From Las Cruces to Clovis, We’re Still in New Mexico!


 

This might just be our longest trip home yet!

As I mentioned in my last post, we stopped on Monday night at the Coachlight Inn and RV Park in Las Cruces. There were some “interesting” rvs in that park! Obviously no restrictions on what you had or how long you stayed applied.

The weather was good when we left and got warmer as we drove. In fact, at one point my upper legs inside my black jeans got a little bit burned from the sun streaming through the window. Then it was time to change into shorts and sandals.

The scenery gradually changed to more trees and less desert. It was quite beautiful. One snow-capped mountain peak caught my attention, behind lower mountain ranges, and we seemed to follow it for twenty miles or more. I think it might be Captain Mountain.

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We stopped for a late lunch in Roswell and ended up spending a couple of hours there, taking pictures and touring the UFO Museum. Roswell is the nearest town to the suspected site of the UFO crash in 1947. It was really interesting to read all of the articles and eye-witness accounts on display in the museum, some believable; some questionable. Is it true that, after admitting to the event, the government suddenly had a change of heart and covered it all up ?

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The theme of the whole city is aliens and UFOs, with souvenir shops selling every sort of thing that could be imagine from post cards to green soccer balls painted to look like alien heads.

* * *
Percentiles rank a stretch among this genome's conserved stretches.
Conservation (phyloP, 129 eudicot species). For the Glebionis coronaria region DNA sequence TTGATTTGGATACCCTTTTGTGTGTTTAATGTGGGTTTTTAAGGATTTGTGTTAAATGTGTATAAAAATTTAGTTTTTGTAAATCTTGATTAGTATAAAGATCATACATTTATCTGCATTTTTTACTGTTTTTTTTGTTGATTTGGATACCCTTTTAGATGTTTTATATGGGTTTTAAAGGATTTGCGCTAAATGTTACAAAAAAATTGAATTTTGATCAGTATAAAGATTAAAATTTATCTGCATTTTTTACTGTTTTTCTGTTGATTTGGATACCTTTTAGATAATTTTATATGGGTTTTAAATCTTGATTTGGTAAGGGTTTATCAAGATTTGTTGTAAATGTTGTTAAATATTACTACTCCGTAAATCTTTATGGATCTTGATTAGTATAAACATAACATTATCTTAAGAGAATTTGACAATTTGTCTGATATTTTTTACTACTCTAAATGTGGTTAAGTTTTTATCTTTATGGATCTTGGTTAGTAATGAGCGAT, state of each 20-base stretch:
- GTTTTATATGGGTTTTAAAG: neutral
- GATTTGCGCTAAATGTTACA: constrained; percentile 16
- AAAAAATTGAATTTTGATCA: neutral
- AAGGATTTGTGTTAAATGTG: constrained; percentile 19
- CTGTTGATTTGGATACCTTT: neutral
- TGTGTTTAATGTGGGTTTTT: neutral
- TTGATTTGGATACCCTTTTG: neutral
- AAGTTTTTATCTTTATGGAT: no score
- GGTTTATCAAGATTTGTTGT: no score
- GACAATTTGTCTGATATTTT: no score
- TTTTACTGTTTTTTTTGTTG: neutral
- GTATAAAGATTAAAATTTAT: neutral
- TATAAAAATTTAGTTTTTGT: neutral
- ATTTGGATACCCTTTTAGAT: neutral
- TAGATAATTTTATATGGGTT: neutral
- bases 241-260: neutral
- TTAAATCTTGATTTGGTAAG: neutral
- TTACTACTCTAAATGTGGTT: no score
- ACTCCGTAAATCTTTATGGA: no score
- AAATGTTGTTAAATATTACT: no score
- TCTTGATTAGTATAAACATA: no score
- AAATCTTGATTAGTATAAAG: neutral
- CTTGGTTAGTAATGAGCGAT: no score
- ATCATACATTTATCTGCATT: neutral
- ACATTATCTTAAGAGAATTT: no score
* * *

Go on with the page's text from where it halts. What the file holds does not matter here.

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This creative interpretation was outside one shop.

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It was a fun few hours, but the delay meant we wouldn’t make it out of New Mexico that night. And today extremely high winds are keeping us put right where we ended up, at Travelers World Good Sam RV Park outside Clovis, New Mexico! The temperature has dropped and we’ve had a bit of rain. Because we don’t dare engage our leveling jacks for fear they won’t retract, the coach is really rocking.

Hoping tomorrow we might make it across Texas, but that’s not even certain. Good thing we allowed ourselves two weeks to get home.

Exploring and Camping in Canada’s National Parks Part II


Banff National Park

We were awake at dawn the next morning so thought we’d postpone breakfast and get back onto the Parkway before other traffic, hoping, again, to see some of the wildlife that a multitude of signs along the road warned us about. We saw none. Fifty-two kilometers later we finally came to the only service area on the Parkway so we stopped for breakfast. It was nearly 9:00, but neither the restaurant nor cafeteria were quite ready to open. We looked at the restaurant menu and decided that we’d just grab some coffee at the store and eat cereal in the motor home. The Continental Breakfast would cost us $14.95 each, and the full breakfast buffet of bacon, eggs, sausages and pancakes, would be $25.00 each! As it was, two coffee cost $7.50.

The higher we climbed over the mountain pass, the more snow we saw on the evergreen trees and in the ditches. Fortunately it wasn’t on the roads. That’s the kind of snow I like to see! It was beautiful. By 10:30 we had crossed into Banff National Park.

Glacier Parkway

Glacier Parkway between the Glacier Centre and Banff

Glacier Pkwy (176)